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The Clippers' search for a wing rotation

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Starting Jamal Crawford at small forward on Saturday seemed a bit desperate after just five games, but Doc Rivers doesn't have many other choices at this point.

Kirby Lee-USA TODAY Sports

It was evident last season. It was evident during the playoffs. It was evident during the offseason. The Los Angeles Clippers have a very solid roster at every position other than small forward, and nothing they've done recently to try to address the issue has panned out — at all.

They traded for Jared Dudley last offseason — that didn't work. They drafted Reggie Bullock last June — that hasn't worked so far. They signed Chris Douglas-Roberts, they signed Joe Ingles. None of those players has made a positive impact.

After five games of poor to terrible play from a collection of threes, Coach Doc Rivers had seen enough. In just the sixth game of the season, he started Jamal Crawford — a combo guard, if you want to put a label on him — at small forward.

It's not news that Rivers considers Crawford part of his best five man unit. At the end of a game Crawford is invariably on the floor. He might be with Matt Barnes or he might be with J.J. Redick, but he's there. And we certainly knew we'd see plenty of small ball lineups this season given the situation and Rivers' established penchant for going small.

Having said all that, I was quite surprised — shocked even — to see Crawford in the starting lineup just six games into the season, with Matt Barnes coming off the bench. It's an incredibly early admission on Doc's part that the motley crew of small forwards he has accumulated recently is not worth much at all. It's a fairly common mistake in the NBA, but the simple fact is that two (or three or four) mediocre players do not add up to one good one.

But once we get past the idea of Crawford (the reigning Sixth Man Award winner and one of the quintessential NBA sixth men of the recent years) as a starter, the move makes a lot of sense. I've long suspected that eventually Doc would give up on the likes of CDR and Bullock and go with a short wing rotation of Redick, Crawford and Barnes as long as those three were available. Those three can certainly play the 32 minutes per game necessary to cover the available minutes on the wing.

The obvious problem is on defense, where neither Crawford nor Redick will ever be mistaken for a wing stopper. And it remains to be seen whether Rivers will be willing to try this starting five against every matchup. Crawford on Nicolas Batum is one level of problem. Crawford on Kawhi Leonard Monday night? Leonard will have a field day. And there are much worse matchups on the horizon.

Still, at least Crawford will create issues for opponents on the other end. CDR opened the season with ten straight misses before making a meaningless layup in garbage time against the Warriors — which would be fine if he were able to actually defend anybody, which he is not. Is he a better defender than Crawford? Sure. Is the difference enough to justify having an offensive cipher on the floor? No way.

What's really interesting is what has happened with Bullock. Unlike Douglas-Roberts or even Barnes, when Bullock got his chance to play (he was a DNP in the first three games of the season) he succeeded at the most visible thing he was asked to do — he made threes. Bullock has made five three pointers in seven attempts, a welcome development on a team that desperately needs shooters to spread the defense for the likes of Blake Griffin and Chris Paul. What more could Doc Rivers ask for from the second year pro? Well, a lot actually. Like not being completely lost in every other aspect of the game. After making five threes in 30 minutes of action over the course of two games, it's telling that Bullock went right back to the end of the bench on Saturday afternoon.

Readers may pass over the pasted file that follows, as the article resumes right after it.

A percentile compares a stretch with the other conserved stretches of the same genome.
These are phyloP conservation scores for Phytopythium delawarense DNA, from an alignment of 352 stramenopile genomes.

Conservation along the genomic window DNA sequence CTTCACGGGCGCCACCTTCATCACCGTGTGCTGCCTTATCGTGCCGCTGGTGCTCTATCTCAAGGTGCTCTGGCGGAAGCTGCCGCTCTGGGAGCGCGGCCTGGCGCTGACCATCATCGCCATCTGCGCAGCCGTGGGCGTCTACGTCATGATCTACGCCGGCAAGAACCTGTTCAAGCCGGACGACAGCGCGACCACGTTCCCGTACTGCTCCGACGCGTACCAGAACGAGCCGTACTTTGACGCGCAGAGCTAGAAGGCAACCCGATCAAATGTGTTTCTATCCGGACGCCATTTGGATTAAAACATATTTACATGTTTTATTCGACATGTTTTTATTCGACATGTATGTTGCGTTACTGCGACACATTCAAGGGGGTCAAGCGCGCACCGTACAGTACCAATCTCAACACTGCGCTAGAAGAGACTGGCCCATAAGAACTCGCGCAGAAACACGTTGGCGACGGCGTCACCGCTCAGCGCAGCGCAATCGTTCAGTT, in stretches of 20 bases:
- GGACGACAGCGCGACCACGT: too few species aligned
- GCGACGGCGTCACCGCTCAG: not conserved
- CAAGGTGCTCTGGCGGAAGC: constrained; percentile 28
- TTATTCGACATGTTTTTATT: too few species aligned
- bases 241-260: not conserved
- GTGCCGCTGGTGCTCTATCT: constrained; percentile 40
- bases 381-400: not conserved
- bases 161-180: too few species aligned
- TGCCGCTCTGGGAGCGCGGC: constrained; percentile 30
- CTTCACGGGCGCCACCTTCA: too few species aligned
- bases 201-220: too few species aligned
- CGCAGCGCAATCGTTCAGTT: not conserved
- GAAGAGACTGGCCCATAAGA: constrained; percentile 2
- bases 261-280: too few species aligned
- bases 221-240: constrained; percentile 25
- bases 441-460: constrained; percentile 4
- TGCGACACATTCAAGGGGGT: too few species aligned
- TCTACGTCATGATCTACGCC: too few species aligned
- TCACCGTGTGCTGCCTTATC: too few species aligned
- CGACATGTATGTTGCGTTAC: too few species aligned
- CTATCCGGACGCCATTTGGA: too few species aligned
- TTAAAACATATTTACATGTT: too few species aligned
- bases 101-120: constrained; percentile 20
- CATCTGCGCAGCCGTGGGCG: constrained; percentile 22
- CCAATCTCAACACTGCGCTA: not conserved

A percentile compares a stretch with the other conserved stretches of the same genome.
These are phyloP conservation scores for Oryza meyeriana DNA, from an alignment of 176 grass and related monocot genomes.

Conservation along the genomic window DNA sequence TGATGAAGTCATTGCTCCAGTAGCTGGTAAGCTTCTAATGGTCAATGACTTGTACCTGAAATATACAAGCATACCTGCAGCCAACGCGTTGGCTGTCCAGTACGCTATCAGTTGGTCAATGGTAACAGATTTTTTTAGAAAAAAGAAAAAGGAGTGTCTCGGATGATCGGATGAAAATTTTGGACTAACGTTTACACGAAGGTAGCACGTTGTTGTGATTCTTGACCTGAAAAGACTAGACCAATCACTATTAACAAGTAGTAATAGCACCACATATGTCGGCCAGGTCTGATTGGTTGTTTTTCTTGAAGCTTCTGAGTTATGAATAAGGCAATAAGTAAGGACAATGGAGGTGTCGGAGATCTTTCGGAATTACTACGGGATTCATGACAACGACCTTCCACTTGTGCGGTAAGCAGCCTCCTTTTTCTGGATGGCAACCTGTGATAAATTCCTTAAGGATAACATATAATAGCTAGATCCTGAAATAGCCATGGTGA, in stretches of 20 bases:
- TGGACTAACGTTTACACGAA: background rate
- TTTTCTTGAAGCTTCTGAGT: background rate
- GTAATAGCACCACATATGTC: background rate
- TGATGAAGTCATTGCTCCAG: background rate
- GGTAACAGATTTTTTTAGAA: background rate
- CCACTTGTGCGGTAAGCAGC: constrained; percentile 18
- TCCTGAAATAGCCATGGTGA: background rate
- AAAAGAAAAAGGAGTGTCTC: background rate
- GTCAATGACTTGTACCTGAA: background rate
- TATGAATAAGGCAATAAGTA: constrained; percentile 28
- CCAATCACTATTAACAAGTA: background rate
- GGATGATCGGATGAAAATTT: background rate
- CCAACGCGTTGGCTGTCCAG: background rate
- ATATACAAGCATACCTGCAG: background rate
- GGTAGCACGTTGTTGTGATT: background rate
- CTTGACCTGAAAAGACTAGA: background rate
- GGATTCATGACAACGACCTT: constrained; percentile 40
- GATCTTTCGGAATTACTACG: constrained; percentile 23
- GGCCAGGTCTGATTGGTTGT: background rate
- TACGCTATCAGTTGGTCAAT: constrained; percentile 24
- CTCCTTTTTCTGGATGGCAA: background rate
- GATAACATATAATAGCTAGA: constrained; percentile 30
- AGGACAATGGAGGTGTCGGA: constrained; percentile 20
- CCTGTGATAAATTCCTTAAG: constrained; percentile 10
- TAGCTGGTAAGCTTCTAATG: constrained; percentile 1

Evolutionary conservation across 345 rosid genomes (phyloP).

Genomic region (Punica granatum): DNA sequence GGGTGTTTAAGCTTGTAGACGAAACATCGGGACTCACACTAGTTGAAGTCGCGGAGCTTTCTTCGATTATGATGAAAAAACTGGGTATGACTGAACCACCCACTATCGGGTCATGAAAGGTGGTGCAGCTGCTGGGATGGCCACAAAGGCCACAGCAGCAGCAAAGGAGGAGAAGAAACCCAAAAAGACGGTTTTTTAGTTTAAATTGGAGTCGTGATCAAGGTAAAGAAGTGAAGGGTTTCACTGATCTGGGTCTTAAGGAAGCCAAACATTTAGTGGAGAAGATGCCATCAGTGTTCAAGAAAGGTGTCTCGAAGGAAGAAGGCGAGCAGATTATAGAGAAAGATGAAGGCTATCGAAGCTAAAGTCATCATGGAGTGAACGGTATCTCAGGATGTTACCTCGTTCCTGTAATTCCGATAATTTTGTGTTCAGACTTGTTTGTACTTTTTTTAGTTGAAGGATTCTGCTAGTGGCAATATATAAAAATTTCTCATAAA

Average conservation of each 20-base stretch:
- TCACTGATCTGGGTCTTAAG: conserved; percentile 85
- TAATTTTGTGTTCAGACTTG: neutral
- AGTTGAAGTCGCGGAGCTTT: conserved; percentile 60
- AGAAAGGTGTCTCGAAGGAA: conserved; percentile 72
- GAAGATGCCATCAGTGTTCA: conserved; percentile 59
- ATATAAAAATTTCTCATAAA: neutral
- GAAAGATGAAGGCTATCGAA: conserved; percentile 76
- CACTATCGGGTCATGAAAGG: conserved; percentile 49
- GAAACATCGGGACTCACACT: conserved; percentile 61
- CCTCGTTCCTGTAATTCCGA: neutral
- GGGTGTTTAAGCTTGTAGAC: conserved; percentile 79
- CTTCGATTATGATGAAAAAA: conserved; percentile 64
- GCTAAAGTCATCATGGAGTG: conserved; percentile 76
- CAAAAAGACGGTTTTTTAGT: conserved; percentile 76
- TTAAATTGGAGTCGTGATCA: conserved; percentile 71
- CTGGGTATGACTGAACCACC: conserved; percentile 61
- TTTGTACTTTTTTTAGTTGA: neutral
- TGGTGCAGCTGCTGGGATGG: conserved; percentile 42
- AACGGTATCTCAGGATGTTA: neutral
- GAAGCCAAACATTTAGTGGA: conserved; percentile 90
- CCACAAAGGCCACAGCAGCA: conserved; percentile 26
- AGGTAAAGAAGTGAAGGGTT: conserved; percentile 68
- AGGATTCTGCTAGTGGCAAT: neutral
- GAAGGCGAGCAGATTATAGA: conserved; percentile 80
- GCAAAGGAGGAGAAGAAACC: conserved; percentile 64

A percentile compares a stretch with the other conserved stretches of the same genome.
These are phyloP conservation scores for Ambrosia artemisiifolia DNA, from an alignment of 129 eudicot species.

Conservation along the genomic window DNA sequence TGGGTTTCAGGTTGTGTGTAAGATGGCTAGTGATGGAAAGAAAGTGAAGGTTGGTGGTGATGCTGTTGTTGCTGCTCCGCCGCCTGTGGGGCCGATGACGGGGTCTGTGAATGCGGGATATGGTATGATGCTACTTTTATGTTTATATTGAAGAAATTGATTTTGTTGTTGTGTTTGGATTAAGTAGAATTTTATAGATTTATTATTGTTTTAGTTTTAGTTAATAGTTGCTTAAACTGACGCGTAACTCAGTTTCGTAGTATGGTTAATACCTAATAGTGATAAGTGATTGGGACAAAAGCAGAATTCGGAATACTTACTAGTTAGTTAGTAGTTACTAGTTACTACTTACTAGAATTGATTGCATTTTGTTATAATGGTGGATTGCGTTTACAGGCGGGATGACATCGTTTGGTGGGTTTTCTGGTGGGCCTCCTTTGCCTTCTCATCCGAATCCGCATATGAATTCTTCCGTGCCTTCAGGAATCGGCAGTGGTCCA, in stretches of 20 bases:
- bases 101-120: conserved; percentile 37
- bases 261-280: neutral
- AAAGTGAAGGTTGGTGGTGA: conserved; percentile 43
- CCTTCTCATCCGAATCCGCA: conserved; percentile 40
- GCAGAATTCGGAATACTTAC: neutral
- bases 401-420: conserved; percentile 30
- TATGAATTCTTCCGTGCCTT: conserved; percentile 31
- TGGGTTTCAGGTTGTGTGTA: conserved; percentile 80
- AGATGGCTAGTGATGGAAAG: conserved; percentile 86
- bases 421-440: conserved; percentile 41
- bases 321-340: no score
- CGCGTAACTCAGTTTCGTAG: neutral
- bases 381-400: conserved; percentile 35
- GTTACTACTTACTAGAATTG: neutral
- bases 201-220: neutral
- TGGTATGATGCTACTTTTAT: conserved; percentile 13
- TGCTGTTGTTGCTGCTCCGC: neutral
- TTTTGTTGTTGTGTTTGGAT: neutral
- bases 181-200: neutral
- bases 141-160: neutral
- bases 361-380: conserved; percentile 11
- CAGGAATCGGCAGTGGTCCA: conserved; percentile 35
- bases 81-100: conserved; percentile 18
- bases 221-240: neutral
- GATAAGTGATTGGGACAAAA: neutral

Will a wing rotation of Redick, Crawford and Barnes be enough? It will obviously be the weak link in the Clippers' chain this season, but that's as may be. After all, every team has weaknesses, and some aspect of the team has to be the weak link. Bear in mind also that injuries will force Douglas-Roberts or Bullock onto the floor at some point, and they'll need to do something positive when that happens. I suppose that as an emergency small forward, CDR is acceptable. He just shouldn't be a rotation player on a championship team.

And then there's the possibility of going big. Unlike the wing and in stark contrast to last season, the Clippers' front court rotation suddenly looks quite robust. Glen "Big Baby" Davis saw his first game action on Saturday. Spencer Hawes needs minutes (although he is dealing with a foot injury at present). Hedo Turkoglu has been great in limited minutes. (I watched Turkoglu shooting threes during pregame warmups on Saturday and I literally did not see him miss. The guy is shooting the ball better than he ever has right now.) With Phoenix, a team that starts the 6'9 Marcus Morris at the three, coming to town next Saturday, why not play Griffin and Turkoglu together, with Griffin playing the three on defense and Hedo stretching the floor on offense?

There's another thing we've known for awhile now: the Clippers will keep trying to upgrade at the three. They'll almost certainly make a move at the trade deadline or on the buyout market to add another player, hopefully one who can defend the wing and make some threes. But until that time, Rivers is going to have to find ways to keep his best players on the floor. That means no CDR and no Bullock, and it means being creative with traditional positions. All of which means that Jamal Crawford is your new starting small forward.